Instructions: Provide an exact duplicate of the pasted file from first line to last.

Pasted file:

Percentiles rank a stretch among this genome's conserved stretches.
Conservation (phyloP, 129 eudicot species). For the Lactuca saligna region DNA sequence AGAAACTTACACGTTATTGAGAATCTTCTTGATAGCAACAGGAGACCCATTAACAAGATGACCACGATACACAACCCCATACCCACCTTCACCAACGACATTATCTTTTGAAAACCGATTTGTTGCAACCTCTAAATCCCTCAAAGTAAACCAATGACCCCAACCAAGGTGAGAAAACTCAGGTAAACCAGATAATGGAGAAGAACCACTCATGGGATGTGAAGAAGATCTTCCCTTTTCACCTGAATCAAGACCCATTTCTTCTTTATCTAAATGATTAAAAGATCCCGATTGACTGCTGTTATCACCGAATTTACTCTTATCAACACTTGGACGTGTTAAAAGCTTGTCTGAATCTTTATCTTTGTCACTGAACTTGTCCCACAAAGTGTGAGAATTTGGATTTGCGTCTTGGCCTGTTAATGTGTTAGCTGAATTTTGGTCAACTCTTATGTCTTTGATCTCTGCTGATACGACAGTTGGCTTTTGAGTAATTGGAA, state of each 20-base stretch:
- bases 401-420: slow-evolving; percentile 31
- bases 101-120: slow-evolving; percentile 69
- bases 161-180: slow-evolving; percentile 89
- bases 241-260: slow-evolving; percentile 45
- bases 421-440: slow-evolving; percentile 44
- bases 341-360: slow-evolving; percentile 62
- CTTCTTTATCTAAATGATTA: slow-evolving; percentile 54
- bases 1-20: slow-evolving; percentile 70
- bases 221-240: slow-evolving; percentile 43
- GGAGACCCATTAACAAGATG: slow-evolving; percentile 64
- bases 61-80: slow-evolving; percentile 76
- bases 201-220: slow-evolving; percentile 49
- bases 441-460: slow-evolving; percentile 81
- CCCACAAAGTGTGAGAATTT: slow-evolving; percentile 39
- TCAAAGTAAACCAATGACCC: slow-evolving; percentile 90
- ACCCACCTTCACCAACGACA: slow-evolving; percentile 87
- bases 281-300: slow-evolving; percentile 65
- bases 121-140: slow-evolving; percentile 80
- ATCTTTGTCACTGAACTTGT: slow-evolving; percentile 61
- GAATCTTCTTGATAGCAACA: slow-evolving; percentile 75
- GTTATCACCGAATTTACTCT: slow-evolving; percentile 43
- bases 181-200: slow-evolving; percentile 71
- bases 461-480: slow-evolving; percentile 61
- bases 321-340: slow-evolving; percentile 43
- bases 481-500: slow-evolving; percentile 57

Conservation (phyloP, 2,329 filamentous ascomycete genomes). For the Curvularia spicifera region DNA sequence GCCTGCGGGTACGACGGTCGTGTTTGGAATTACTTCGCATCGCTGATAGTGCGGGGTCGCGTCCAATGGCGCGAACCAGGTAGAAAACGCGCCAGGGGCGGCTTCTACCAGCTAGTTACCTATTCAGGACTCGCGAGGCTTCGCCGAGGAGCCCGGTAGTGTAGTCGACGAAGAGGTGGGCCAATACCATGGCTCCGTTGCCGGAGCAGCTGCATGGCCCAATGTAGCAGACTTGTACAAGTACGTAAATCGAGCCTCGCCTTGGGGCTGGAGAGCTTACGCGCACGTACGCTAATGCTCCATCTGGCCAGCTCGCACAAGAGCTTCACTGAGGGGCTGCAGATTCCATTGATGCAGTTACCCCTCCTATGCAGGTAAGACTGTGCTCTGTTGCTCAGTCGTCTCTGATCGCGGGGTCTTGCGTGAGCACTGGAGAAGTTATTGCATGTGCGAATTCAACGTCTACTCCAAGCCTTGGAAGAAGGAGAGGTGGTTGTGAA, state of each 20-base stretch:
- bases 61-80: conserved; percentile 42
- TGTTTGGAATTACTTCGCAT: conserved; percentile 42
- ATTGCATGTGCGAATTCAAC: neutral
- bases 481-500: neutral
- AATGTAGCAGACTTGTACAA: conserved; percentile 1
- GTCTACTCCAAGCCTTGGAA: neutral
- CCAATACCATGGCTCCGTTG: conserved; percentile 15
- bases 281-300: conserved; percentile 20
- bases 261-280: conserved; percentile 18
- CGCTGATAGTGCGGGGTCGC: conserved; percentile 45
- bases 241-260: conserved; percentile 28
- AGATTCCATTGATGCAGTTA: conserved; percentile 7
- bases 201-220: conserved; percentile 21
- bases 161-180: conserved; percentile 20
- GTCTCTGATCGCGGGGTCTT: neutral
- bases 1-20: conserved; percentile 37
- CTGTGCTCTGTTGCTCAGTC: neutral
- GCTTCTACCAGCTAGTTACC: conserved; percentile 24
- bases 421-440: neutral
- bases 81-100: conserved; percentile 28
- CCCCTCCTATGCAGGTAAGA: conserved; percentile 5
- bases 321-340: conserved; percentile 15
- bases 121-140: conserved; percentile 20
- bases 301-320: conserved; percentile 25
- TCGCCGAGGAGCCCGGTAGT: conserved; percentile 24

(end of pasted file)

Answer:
Percentiles rank a stretch among this genome's conserved stretches.
Conservation (phyloP, 129 eudicot species). For the Lactuca saligna region DNA sequence AGAAACTTACACGTTATTGAGAATCTTCTTGATAGCAACAGGAGACCCATTAACAAGATGACCACGATACACAACCCCATACCCACCTTCACCAACGACATTATCTTTTGAAAACCGATTTGTTGCAACCTCTAAATCCCTCAAAGTAAACCAATGACCCCAACCAAGGTGAGAAAACTCAGGTAAACCAGATAATGGAGAAGAACCACTCATGGGATGTGAAGAAGATCTTCCCTTTTCACCTGAATCAAGACCCATTTCTTCTTTATCTAAATGATTAAAAGATCCCGATTGACTGCTGTTATCACCGAATTTACTCTTATCAACACTTGGACGTGTTAAAAGCTTGTCTGAATCTTTATCTTTGTCACTGAACTTGTCCCACAAAGTGTGAGAATTTGGATTTGCGTCTTGGCCTGTTAATGTGTTAGCTGAATTTTGGTCAACTCTTATGTCTTTGATCTCTGCTGATACGACAGTTGGCTTTTGAGTAATTGGAA, state of each 20-base stretch:
- bases 401-420: slow-evolving; percentile 31
- bases 101-120: slow-evolving; percentile 69
- bases 161-180: slow-evolving; percentile 89
- bases 241-260: slow-evolving; percentile 45
- bases 421-440: slow-evolving; percentile 44
- bases 341-360: slow-evolving; percentile 62
- CTTCTTTATCTAAATGATTA: slow-evolving; percentile 54
- bases 1-20: slow-evolving; percentile 70
- bases 221-240: slow-evolving; percentile 43
- GGAGACCCATTAACAAGATG: slow-evolving; percentile 64
- bases 61-80: slow-evolving; percentile 76
- bases 201-220: slow-evolving; percentile 49
- bases 441-460: slow-evolving; percentile 81
- CCCACAAAGTGTGAGAATTT: slow-evolving; percentile 39
- TCAAAGTAAACCAATGACCC: slow-evolving; percentile 90
- ACCCACCTTCACCAACGACA: slow-evolving; percentile 87
- bases 281-300: slow-evolving; percentile 65
- bases 121-140: slow-evolving; percentile 80
- ATCTTTGTCACTGAACTTGT: slow-evolving; percentile 61
- GAATCTTCTTGATAGCAACA: slow-evolving; percentile 75
- GTTATCACCGAATTTACTCT: slow-evolving; percentile 43
- bases 181-200: slow-evolving; percentile 71
- bases 461-480: slow-evolving; percentile 61
- bases 321-340: slow-evolving; percentile 43
- bases 481-500: slow-evolving; percentile 57

Conservation (phyloP, 2,329 filamentous ascomycete genomes). For the Curvularia spicifera region DNA sequence GCCTGCGGGTACGACGGTCGTGTTTGGAATTACTTCGCATCGCTGATAGTGCGGGGTCGCGTCCAATGGCGCGAACCAGGTAGAAAACGCGCCAGGGGCGGCTTCTACCAGCTAGTTACCTATTCAGGACTCGCGAGGCTTCGCCGAGGAGCCCGGTAGTGTAGTCGACGAAGAGGTGGGCCAATACCATGGCTCCGTTGCCGGAGCAGCTGCATGGCCCAATGTAGCAGACTTGTACAAGTACGTAAATCGAGCCTCGCCTTGGGGCTGGAGAGCTTACGCGCACGTACGCTAATGCTCCATCTGGCCAGCTCGCACAAGAGCTTCACTGAGGGGCTGCAGATTCCATTGATGCAGTTACCCCTCCTATGCAGGTAAGACTGTGCTCTGTTGCTCAGTCGTCTCTGATCGCGGGGTCTTGCGTGAGCACTGGAGAAGTTATTGCATGTGCGAATTCAACGTCTACTCCAAGCCTTGGAAGAAGGAGAGGTGGTTGTGAA, state of each 20-base stretch:
- bases 61-80: conserved; percentile 42
- TGTTTGGAATTACTTCGCAT: conserved; percentile 42
- ATTGCATGTGCGAATTCAAC: neutral
- bases 481-500: neutral
- AATGTAGCAGACTTGTACAA: conserved; percentile 1
- GTCTACTCCAAGCCTTGGAA: neutral
- CCAATACCATGGCTCCGTTG: conserved; percentile 15
- bases 281-300: conserved; percentile 20
- bases 261-280: conserved; percentile 18
- CGCTGATAGTGCGGGGTCGC: conserved; percentile 45
- bases 241-260: conserved; percentile 28
- AGATTCCATTGATGCAGTTA: conserved; percentile 7
- bases 201-220: conserved; percentile 21
- bases 161-180: conserved; percentile 20
- GTCTCTGATCGCGGGGTCTT: neutral
- bases 1-20: conserved; percentile 37
- CTGTGCTCTGTTGCTCAGTC: neutral
- GCTTCTACCAGCTAGTTACC: conserved; percentile 24
- bases 421-440: neutral
- bases 81-100: conserved; percentile 28
- CCCCTCCTATGCAGGTAAGA: conserved; percentile 5
- bases 321-340: conserved; percentile 15
- bases 121-140: conserved; percentile 20
- bases 301-320: conserved; percentile 25
- TCGCCGAGGAGCCCGGTAGT: conserved; percentile 24